"I take the subway."

Translation:ちかてつにのります。

6/10/2017, 7:46:57 AM

24 Comments


https://www.duolingo.com/MattChoi2
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In Japan they use でんしゃ(電車) more often than ちかてつ(地下鉄) to describe train public transport. Not saying that it is wrong here. (i.e. train > subway). Also に is ALWAYS used when you ride on something (i.e. ~に乗(の)ります)

6/22/2017, 7:20:47 AM

https://www.duolingo.com/Dot844345
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I was wondering what happened to "densha" thought it might have been made obsolete over the years since I learned it. Good to know it's still used. Gives me hope for the rest of my old Japanese textbooks not being completely useless:-)

7/3/2017, 4:20:48 PM

https://www.duolingo.com/JohnPMChappell
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地下鉄に乗ります。

6/28/2017, 1:51:01 PM

https://www.duolingo.com/SpencerTup

ありがとう、ヂョんさん‼ I was looking for the correct kanji to use for my Anki deck. Thank you

2/15/2018, 3:44:47 PM

https://www.duolingo.com/rwmccormic

How are のります and つかい different?

9/1/2017, 1:37:11 AM

https://www.duolingo.com/HuntSparra

According to the lesson, 乗り(ます) is "to ride" while 使い(ます) is "to use". Also, 乗ります has に after the object that is being ridden (that is where the riding takes place after all) while 使います has を after what is being used.

Of course, I could easily still be mistaken.

7/10/2018, 4:11:39 PM

https://www.duolingo.com/V2Blast
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I think the latter verb (使う) is just more general. In this context, the underlying meanings would be basically the same.

12/1/2017, 6:09:15 AM

https://www.duolingo.com/Tara_han

It marked ちかてつはつかいます as wrong though. Is that usual?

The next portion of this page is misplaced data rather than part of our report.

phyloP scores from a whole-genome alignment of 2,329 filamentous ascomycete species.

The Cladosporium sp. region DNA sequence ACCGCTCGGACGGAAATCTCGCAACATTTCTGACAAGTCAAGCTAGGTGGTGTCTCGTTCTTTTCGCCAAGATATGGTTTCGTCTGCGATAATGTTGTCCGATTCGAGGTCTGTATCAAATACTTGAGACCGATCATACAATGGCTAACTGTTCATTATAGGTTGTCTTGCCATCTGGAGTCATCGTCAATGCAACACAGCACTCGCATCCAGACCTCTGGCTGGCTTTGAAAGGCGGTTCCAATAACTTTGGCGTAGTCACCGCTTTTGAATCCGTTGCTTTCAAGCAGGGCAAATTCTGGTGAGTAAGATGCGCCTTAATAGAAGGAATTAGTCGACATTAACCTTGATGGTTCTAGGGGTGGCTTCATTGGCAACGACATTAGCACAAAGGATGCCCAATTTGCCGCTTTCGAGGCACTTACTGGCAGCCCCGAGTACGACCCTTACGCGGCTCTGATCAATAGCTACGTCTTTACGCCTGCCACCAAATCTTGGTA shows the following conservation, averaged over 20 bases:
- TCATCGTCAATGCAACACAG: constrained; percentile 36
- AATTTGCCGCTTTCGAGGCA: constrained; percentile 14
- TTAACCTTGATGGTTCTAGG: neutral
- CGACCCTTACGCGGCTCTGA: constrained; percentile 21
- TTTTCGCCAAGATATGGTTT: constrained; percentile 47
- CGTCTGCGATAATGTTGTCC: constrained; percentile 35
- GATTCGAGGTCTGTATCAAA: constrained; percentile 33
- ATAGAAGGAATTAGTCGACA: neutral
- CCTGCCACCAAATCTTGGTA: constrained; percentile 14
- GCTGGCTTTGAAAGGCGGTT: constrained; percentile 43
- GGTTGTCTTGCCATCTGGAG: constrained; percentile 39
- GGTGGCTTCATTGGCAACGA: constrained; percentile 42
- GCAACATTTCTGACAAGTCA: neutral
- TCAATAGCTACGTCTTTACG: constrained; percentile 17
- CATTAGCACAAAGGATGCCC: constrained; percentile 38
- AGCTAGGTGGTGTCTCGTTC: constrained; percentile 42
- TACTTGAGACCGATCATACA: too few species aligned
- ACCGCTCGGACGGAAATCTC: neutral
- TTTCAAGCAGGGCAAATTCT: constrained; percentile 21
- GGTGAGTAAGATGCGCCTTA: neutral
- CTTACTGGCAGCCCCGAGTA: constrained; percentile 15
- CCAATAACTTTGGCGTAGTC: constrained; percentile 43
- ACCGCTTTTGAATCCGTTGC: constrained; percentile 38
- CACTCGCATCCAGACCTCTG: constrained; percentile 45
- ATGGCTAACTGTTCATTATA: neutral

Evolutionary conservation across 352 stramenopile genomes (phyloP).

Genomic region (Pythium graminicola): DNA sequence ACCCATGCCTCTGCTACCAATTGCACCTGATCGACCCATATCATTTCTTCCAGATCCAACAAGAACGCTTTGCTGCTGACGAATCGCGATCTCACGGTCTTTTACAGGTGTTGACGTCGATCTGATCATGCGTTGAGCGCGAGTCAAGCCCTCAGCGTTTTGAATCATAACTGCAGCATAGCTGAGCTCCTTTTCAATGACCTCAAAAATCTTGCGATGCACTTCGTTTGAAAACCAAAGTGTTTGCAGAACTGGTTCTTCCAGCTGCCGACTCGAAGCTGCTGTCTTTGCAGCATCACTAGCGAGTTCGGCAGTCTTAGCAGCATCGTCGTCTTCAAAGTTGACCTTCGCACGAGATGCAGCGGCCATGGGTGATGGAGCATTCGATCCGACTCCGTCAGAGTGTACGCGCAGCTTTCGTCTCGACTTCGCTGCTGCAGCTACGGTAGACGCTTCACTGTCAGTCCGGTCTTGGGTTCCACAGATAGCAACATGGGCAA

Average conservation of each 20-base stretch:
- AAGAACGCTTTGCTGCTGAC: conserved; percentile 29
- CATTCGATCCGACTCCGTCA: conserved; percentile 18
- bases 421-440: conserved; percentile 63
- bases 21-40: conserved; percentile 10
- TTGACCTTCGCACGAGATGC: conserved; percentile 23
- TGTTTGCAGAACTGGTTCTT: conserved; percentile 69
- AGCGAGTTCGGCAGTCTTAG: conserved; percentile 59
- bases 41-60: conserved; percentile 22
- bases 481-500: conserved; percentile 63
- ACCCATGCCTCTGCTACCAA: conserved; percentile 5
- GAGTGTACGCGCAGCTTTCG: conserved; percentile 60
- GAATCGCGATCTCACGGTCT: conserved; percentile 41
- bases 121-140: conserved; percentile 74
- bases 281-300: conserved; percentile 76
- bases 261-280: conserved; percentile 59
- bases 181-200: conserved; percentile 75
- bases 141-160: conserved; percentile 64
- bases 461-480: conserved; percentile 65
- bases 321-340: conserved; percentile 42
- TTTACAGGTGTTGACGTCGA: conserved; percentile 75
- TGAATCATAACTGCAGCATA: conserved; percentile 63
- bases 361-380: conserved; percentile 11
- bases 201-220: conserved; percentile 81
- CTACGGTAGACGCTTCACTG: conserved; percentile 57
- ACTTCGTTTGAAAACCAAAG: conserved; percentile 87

7/1/2018, 5:18:33 PM

https://www.duolingo.com/Kiklev
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Would it be wrong if I used で instead of に here? As to say that I am going (somewhere) by using the subway

6/28/2017, 7:15:24 AM

https://www.duolingo.com/IsolaCiao
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乗る (noru) is an intransitive verb, so it usually takes に.

1/27/2018, 3:00:24 PM

https://www.duolingo.com/SpencerTup

When you say (or imply) that you go somewhere by a vehicle of some kind, you always use に with the it (the mode of transport). で might be understandable, but に is the correct form to use.

2/15/2018, 3:41:52 PM

https://www.duolingo.com/arienrhod1

ちかてつ does not have sound, in fact only the に particle has sound in this sentence. Is it possible to read the whole sentence on completion or error instead of the broken pieces that are more often than not incorrect (e.g tbe は particle or 日 in days of weeks)

6/10/2017, 7:46:57 AM

https://www.duolingo.com/hiba226886
Plus
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Uh...I have no clue what you're trying to say budy. I'm studying to be a Japanese historical linguist and I can tell you for a fact that vowels (aiueo) always 'have sound'. Yes there is final devoicing of the vowels u and i in Japanese but they STILL make a sound if spectragrams are to be believed. I think what is confusing you is the fact that we have two voicless stops and two voiceless africates in Chikatetsu. But just because the consonants are silent doesn't mean the whole syllable is. In fact sonority insures that a sylable will always 'have sound'. Maybe you can try to rephrase your question?

6/17/2017, 7:52:07 PM

https://www.duolingo.com/NeaSTDL